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What are the Biblical limits in an old earth scenario? Most Old Earth concordists are fine with adding ages and finding gaps in the listed geneologies and maybe some place Adam and Eve’s special creation 50,000 some years ago. Ann Gauger though seems perfectly fine going back several million years and finds it consistent with her understanding of essential Catholic doctrines.

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As explained in the other thread, I totally support the conclusion of the scientific community that we have 98.8% similarity of DNA with chimpanzees. However…

  1. This can be a little misleading because small genetic differences do not equal small physiological differences.
  2. This certainly does not mean that chimpanzees are 98.8% human. Our genetics is not where our humanity is to be found. We are primarily meme organisms rather than gene organisms – human minds not primate bodies. It is the information in our linguistic communication which has the more important inheritance for the next generation.

The very concrete difference this makes is actually quite simple. If like the planet of the apes movies, chimps acquired the power of speech and could thus inherit all of our ideas and learning, should they still be considered animals? Surely reasonable people would see that as a terrible mistake.

  1. Our ancestors from 500,000 years ago are not even the homo-sapiens species, which evolved during the period 100,000 to 300,000 years ago. Modern humans are only seen after 100,000 years ago, but the subspecies Neanderthal is found considerably earlier.

Sorry @Bill_II, but you are mistaken. You can find Richard’s final statement on his blog here.

He sticks with his original figures and says “I predict that the 95% figure will prove to be wrong, because (on the basis of my comparison of the PanTro4 and PanTro6 alignments to Hg38) I think that the CNV differences are here to stay, and I doubt that all of the currently unaligned or unsequenced regions of the human genome will prove to all be 95% the same as the chimpanzee genome.” [my emph]

I assume you are referring to where @glipsnort says,

The human genome is ~3.2 billion base pairs so that means 0.72% to 1.22% single-base substitutions when comparing human and chimpanzee genomes. (99.3% - 98.8% similarity)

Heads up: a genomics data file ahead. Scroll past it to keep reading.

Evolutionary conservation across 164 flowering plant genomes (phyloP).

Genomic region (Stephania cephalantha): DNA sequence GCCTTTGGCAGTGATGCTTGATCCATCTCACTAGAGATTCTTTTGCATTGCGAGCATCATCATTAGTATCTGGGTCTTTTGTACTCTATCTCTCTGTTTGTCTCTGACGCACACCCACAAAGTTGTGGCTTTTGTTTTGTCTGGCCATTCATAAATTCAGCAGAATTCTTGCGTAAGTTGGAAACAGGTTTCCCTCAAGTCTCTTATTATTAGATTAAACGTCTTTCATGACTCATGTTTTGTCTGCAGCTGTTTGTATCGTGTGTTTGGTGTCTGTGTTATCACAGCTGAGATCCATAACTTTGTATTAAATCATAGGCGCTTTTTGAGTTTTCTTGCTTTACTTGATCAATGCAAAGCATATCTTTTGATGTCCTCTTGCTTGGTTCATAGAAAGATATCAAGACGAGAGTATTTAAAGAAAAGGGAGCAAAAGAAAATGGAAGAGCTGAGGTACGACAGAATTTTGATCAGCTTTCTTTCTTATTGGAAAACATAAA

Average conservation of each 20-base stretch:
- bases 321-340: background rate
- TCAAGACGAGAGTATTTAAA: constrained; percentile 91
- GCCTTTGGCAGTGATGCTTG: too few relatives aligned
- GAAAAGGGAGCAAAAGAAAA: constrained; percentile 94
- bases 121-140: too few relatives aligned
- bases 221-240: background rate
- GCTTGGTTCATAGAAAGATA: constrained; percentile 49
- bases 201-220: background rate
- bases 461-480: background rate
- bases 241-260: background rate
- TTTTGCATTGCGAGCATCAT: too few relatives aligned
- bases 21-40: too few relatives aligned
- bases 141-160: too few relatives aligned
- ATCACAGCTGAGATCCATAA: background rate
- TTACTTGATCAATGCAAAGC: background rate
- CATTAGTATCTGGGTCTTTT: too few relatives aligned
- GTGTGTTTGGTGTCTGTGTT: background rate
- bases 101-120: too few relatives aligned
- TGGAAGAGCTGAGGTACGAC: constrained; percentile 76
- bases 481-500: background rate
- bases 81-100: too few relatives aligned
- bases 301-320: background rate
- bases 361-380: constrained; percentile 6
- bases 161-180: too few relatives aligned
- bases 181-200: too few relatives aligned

So, from your reference, the answer to my question is that any less than 98.8% similarity is inconsistent with the evolution hypothesis. 95% is 4 times too much difference (5%/1.22%). Evolution is a faith because common ancestry doesn’t add up.

Chris, as I recall, the percentage is very dependent on the methodology used to calculate it, so whether it is 89% or 98% is really irrelevant, unless you are using those numbers as a tool. In that case, they become useful. For example, it would be of interest to compare human to chimp, and chimp to gorilla, and chimp to orangutan to put it in context, but one isolated comparison tells you very little.

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So a ‘faith’ to you is something that doesn’t have any evidence to support it? Or even worse even despite evidence to the contrary one still proposes their model by ‘faith.’

A special creation model like yours is a faith based model that doesn’t have any mechanisms or predictions beyond God just did stuff. I have showed you now multiple times the types of differences we see can be explained by random mutations among human to human and between human and chimpanzee. Did you not understand the graph that I put above?

So rather than responding to the substance of my post your are picking on a phrase that actually comes from your post. Please respond to the main question; how much difference is too much? From your reference it would seem that 5% difference (95% similarity) is already 4 times more than can be supported by evolution theory.

In which case 98% similarity is not evidence in favour of humans and chimps having a common ancestor within the last ~7 million years. Is that what you’re trying to say?

No, I am saying you have to compare apples to apples. 98% may be evidence, or may not depending on how it is determined, and how it compares to other animals using the same measure.

Skip the genome size and just calculate the rate of difference from the mutation rate and the approximate number of generations. The range is 0.76% to 1.29%.

You seem to have missed something. The range of single base differences is predicted to lie between 0.76% and 1.29% (roughly). The observed rate of single base differences between the species is 1.23%. To predict the total genetic difference between the species requires a good estimate of the mutation rate for insertions and deletions, including large ones, which we do not have. These mutations are less frequent than single-base substitutions but contribute more total sequence change.